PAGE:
1. Why Professional Investors Don't Sign an NDA
2. How Startup Companies Can Protect Their Intellectual Property

Non disclosure agreement for investors refers to a deal between at least two parties, that makes one of them legally responsible for revealing any information marked as confidential. The agreement should clearly specify what classifies as confidential information.

In the case of startup companies, a well-written non-disclosure agreement protects the newly-founded company's intellectual property. This is a crucial step in dealing with potential investors because it prevents situations where confidential information could be revealed to competitors or the investor attempting to steal the new company's business plan and replicate it. Most investors, however, always refuse to sign such agreements when dealing with startups, making a founder asking for such a deal look inexperienced and naive.

Why Professional Investors Don't Sign an NDA

A professional may refuse to sign a non-disclosure agreement because of legal or trust issues, expenses, or loss of reputation.

  • From a legal perspective, a non-disclosure agreement severely limits a potential investor's possibilities. Most such investors analyze hundreds of companies and business plans in order to decide where to invest. Therefore, signing such a large number of non-disclosure agreements would create conflicts of interest, especially in situations where the investor's past experience with other companies may prove valuable when advising a startup.
  • Another major issue stopping investors from signing non-disclosure agreements is trust. A very important element in the relationship between founders and investors is mutual trust, and asking the investor to sign such an agreement is likely to be perceived as a sign he or she is not trusted by the other party. It also diminishes the investor's trust in the founder's business skills or moral qualities, undermining the relationship from the start.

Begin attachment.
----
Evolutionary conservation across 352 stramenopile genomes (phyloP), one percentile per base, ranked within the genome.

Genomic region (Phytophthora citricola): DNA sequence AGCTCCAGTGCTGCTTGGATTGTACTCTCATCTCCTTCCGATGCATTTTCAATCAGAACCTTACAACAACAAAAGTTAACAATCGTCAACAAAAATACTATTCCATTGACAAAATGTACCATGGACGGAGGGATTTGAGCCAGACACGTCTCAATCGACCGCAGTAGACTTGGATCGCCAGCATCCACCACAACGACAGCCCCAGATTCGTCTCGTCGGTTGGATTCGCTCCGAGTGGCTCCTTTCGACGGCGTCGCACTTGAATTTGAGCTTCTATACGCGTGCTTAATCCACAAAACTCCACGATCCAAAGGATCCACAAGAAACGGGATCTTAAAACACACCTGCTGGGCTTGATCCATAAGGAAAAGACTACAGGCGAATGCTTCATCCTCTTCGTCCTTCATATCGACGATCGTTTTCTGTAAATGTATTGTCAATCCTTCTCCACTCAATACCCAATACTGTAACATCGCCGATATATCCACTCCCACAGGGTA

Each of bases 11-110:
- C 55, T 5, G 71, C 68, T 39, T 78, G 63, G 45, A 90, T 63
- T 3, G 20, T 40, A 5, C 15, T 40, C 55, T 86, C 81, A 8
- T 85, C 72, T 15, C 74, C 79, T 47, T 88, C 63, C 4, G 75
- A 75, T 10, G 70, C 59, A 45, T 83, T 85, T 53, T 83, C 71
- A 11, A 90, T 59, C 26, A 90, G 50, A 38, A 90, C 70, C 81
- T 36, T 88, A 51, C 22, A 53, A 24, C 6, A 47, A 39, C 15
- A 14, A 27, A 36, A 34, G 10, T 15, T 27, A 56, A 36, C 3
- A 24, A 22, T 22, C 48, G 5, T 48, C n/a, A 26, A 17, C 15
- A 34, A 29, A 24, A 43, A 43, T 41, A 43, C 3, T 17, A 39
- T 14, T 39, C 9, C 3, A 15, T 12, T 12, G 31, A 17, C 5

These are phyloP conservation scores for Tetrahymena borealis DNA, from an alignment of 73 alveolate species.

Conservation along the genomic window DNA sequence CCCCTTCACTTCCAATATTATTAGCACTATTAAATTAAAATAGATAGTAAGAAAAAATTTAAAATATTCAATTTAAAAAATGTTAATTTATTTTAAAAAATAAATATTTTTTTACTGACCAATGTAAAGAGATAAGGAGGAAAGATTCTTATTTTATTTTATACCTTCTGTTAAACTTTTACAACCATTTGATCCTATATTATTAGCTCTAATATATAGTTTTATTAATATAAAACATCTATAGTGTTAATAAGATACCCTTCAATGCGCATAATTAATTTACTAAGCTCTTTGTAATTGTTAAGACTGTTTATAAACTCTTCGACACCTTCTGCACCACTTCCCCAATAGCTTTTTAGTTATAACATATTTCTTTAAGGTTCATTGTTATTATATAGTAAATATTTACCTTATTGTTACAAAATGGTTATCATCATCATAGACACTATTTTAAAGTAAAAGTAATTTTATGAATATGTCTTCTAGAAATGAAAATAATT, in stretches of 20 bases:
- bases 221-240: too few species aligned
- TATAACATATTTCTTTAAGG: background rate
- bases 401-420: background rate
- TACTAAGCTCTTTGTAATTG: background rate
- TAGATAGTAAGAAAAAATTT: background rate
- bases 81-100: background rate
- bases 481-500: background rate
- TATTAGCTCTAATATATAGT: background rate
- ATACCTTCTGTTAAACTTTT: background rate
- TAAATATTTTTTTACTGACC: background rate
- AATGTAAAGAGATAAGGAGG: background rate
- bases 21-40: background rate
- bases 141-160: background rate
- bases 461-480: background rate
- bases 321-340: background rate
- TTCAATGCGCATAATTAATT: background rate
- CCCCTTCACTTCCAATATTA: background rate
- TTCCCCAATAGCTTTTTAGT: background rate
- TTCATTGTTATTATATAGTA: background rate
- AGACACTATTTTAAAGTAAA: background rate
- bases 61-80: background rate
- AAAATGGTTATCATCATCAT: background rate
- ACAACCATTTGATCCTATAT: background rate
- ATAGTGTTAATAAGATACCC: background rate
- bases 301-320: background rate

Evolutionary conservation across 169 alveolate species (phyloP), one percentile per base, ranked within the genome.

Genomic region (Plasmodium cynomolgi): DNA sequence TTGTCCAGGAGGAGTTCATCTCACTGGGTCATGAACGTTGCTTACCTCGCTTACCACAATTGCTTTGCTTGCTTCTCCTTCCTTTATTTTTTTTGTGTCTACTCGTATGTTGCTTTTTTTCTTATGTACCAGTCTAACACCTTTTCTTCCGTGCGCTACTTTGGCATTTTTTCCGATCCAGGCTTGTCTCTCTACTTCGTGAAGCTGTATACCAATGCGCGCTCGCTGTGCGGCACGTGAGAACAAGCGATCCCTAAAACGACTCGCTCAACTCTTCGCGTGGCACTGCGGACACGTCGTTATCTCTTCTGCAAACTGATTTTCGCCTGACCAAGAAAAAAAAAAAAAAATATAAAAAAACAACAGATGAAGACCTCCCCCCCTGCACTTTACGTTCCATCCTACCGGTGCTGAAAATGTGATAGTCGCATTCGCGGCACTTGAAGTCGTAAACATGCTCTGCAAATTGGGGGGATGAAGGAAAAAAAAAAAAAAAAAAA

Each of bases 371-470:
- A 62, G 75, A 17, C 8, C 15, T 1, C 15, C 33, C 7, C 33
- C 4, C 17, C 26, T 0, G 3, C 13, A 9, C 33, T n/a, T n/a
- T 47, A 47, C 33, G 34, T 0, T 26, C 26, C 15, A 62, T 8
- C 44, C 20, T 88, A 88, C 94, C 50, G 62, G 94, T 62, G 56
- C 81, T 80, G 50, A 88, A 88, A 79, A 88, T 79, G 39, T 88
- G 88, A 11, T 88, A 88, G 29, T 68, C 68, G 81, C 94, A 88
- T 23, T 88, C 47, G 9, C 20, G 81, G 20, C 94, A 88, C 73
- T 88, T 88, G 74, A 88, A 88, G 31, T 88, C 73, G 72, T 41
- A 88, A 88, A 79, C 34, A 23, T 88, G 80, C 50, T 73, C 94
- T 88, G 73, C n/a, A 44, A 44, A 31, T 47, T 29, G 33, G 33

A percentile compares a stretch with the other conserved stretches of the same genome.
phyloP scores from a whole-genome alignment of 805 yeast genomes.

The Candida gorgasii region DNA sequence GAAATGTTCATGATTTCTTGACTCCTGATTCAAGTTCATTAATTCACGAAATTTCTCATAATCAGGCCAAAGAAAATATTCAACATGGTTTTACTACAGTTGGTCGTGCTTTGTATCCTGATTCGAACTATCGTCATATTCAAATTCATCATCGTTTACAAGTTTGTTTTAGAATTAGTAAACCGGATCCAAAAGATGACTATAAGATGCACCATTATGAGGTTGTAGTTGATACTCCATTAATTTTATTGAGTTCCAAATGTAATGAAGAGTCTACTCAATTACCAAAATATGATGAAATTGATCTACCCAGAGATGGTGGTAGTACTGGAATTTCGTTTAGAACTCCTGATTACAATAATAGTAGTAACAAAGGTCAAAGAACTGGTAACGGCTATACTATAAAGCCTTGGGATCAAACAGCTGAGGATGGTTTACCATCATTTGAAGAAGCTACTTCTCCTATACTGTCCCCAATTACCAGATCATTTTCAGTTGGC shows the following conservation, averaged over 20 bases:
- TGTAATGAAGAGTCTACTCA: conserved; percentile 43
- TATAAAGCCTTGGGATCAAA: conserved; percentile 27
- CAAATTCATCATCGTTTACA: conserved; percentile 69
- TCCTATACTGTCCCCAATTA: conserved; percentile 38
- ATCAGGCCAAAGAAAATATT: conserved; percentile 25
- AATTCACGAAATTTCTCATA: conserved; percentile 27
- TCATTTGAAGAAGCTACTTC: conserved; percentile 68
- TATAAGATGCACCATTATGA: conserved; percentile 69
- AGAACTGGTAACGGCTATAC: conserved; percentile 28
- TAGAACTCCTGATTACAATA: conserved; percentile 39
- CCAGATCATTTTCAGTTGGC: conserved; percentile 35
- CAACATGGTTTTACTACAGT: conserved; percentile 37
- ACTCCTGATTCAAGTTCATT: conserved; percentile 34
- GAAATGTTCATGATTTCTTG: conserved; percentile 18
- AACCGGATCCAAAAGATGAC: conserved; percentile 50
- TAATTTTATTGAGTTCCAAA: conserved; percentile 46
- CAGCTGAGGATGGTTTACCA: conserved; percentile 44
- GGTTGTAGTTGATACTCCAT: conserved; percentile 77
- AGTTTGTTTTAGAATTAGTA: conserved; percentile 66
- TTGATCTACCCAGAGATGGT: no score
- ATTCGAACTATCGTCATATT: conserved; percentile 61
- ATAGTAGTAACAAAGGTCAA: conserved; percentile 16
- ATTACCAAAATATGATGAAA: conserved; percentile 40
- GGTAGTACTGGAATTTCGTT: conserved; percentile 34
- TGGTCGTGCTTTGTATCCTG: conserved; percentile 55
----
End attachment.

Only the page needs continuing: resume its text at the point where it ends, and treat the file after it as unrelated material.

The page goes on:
• Drafting such a contract also creates additional expenses. Hiring professionals to review the terms of the deal is also an extra cost for the investor. This consumes time and resources.
  • Not disclosing crucial information about a startup is in the investor's long-term interest because if that particular investor gains a reputation as someone that cannot be trusted it would certainly hurt their chances of other startups working with them in the future. It's a situation where the market tends to regulate itself, eliminating the need for a non-disclosure agreement by making it in everyone's best interest that confidentiality be kept.

How Startup Companies Can Protect Their Intellectual Property

The best way for a startup founder to protect intellectual property when discussing a potential investment is, first of all, to carefully select any potential investor based on referrals and reputation. Then, in initial meetings, the big picture must be presented to the investor, instead of crucial information and technical details regarding the business. That information can be gradually divulged later on as the relationship grows stronger.

There are exceptions to the rule that says a founder should not ask an investor for a non-disclosure agreement. Such situations may be when some specific information or idea has not been patented yet or when the company in question is not a startup but a larger, more well-established enterprise looking for investors. The best way to proceed in such a situation is to ask legal professionals to properly write the agreement.

A good way to protect your intellectual property is by properly vetting investors to make sure they don't have investments in companies that operate in the same markets as you. In situations like that, investors might be tempted to use the newly-acquired information to help other companies in their portfolio.

Another thing to be concerned about as a company founder is for a potential investor to share valuable information due to negligence. Documents sent online can easily be shared and forwarded many times over, so a good idea might be to present all important documents in person rather than on the internet.

However, before the owners of newly-founded companies need to worry about an investor misusing their good ideas, they first must worry about actually convincing an investor to listen to their pitch. Getting potential investors to spend their valuable time listening to you is a big enough challenge, and insisting on a non-disclosure agreement only makes things harder for the founder.

If you need help with a non disclosure agreement for investors, you can post your legal need on UpCounsel's marketplace. UpCounsel accepts only the top 5 percent of lawyers to its site. Lawyers on UpCounsel come from law schools such as Harvard Law and Yale Law and average 14 years of legal experience, including work with or on behalf of companies like Google, Menlo Ventures, and Airbnb.